Current dollars                    59.5      61.9        0.4       0.4       54.0      50.4        0.3       0.3
Disposable personal income:
 Current dollars                    60.9      48.7        0.4       0.3       50.9      37.6        0.4       0.3
 Chained (2009) dollars             35.1      24.1        0.3       0.2       15.2       2.6        0.1       0.0
Personal consumption expenditures:
 Current dollars                    23.2      35.5        0.2       0.3       87.1     101.9        0.6       0.8
 Chained (2009) dollars              3.0      13.7        0.0       0.1       49.1      61.1        0.4       0.5

                                Next release:  March 1, 2018 at 8:30 A.M. EST
                                 Personal Income and Outlays:  January 2018

                                       Additional Information

Resources

Additional Resources available at www.bea.gov:

•	Stay informed about BEA developments by reading the BEA blog, signing up for BEA’s email
        subscription service, or following BEA on Twitter @BEA_News.
•	Historical time series for these estimates can be accessed in BEA’s Interactive Data Application.
•	Access BEA data by registering for BEA’s Data Application Programming Interface (API).
•	For more on BEA’s statistics, see our monthly online journal, the Survey of Current Business.
•	BEA's news release scheduleNIPA Handbook:  Concepts and Methods of the U.S. National Income and Product Accounts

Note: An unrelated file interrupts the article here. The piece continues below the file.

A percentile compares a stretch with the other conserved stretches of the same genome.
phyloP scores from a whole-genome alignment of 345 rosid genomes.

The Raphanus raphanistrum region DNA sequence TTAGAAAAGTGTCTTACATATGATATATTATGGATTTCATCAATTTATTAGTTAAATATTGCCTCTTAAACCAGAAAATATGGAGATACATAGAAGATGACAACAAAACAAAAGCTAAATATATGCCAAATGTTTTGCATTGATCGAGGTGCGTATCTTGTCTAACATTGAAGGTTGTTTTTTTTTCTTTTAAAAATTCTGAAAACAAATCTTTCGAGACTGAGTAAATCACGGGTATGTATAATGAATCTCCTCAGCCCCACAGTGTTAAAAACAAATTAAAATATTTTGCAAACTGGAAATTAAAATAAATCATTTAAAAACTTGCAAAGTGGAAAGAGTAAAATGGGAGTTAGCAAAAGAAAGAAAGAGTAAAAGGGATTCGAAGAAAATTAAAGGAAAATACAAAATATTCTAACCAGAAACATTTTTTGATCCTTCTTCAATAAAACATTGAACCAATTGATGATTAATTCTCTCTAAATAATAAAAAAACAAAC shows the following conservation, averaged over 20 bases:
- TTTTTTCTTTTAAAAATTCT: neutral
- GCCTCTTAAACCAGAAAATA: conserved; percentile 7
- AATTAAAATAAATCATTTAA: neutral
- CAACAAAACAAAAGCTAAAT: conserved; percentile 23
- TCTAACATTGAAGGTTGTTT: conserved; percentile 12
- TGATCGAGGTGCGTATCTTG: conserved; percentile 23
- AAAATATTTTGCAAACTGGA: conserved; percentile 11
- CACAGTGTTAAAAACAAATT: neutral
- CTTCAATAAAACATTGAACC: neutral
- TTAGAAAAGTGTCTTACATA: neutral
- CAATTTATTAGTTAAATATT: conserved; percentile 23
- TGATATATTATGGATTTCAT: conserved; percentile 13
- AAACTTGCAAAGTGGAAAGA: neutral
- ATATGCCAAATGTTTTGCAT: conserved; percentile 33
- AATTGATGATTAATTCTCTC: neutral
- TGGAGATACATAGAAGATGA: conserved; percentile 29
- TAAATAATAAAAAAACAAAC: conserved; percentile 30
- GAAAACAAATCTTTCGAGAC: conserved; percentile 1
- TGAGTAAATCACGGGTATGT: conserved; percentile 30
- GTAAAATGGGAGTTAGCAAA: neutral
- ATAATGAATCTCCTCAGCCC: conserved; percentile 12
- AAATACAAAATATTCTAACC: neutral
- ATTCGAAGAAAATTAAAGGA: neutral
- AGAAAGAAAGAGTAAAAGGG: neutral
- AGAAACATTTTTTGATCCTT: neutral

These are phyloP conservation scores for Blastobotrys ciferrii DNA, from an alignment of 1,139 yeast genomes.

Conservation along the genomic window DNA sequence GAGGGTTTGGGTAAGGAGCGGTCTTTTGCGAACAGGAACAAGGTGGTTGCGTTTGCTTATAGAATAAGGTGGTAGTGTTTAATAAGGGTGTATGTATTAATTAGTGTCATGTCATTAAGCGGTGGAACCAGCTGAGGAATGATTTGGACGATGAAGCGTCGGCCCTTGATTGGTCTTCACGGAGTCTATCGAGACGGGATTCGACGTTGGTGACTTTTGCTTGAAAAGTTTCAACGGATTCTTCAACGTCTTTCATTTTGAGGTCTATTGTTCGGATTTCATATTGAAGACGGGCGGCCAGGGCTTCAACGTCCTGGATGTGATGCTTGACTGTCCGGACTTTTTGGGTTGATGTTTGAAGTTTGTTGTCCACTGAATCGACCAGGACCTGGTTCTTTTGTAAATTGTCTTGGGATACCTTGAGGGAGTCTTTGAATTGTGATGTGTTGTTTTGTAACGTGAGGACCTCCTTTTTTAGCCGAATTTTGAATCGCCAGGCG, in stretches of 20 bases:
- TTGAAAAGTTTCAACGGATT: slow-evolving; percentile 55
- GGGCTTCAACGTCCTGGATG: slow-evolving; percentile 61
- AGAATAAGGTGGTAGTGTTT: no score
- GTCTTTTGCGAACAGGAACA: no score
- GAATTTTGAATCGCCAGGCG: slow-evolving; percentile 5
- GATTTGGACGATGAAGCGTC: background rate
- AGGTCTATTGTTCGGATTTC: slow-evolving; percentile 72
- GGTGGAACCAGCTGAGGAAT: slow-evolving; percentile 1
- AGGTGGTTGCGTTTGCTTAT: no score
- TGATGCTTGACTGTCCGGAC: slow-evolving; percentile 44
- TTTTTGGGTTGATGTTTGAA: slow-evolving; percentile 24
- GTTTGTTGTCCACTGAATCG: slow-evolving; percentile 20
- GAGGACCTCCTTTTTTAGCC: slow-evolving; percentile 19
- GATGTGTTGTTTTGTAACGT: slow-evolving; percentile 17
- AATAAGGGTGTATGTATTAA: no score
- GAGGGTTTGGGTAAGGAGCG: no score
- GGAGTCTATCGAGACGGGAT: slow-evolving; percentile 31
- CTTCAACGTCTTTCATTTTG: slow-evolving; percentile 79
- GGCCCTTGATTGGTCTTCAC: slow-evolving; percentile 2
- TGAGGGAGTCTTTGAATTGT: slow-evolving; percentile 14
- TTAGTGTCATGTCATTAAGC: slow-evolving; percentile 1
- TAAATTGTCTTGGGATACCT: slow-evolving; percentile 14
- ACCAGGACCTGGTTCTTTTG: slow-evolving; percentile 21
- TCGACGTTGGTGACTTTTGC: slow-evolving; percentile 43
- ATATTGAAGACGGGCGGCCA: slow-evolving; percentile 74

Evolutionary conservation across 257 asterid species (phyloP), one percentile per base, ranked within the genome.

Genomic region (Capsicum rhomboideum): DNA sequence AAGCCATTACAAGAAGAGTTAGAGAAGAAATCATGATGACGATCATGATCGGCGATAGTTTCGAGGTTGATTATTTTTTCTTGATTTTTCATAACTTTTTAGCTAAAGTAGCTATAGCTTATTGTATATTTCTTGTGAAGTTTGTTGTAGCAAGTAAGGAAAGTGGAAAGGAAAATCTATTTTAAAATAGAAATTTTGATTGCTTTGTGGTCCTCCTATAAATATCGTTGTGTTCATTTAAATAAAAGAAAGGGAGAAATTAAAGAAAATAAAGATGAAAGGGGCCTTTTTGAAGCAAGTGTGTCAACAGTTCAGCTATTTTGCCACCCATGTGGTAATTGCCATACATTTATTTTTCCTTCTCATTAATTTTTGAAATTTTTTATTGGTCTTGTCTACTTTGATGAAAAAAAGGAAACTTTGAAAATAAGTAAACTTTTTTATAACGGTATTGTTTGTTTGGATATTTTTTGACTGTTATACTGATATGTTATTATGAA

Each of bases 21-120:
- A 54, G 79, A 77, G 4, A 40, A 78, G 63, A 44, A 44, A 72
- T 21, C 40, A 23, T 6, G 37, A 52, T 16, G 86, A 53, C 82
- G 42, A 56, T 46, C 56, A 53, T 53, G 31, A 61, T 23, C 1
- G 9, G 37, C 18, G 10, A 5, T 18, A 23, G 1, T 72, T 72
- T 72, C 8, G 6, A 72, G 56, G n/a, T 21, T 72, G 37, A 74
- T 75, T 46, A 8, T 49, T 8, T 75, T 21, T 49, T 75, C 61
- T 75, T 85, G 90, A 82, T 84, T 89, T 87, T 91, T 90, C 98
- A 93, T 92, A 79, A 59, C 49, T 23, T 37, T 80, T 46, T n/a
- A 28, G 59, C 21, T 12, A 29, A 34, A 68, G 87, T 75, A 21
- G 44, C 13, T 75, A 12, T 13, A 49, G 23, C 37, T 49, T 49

Definitions

Personal income is the income received by, or on behalf of, all persons from all sources:  from
participation as laborers in production, from owning a home or business, from the ownership of
financial assets, and from government and business in the form of transfers. It includes income from
domestic sources as well as the rest of world. It does not include realized or unrealized capital gains or
losses.

Disposable personal income is the income available to persons for spending or saving. It is equal to
personal income less personal current taxes.

Personal consumption expenditures (PCE) is the value of the goods and services purchased by, or on the
behalf of, “persons” who reside in the United States.

Personal outlays is the sum of PCE, personal interest payments, and personal current transfer payments.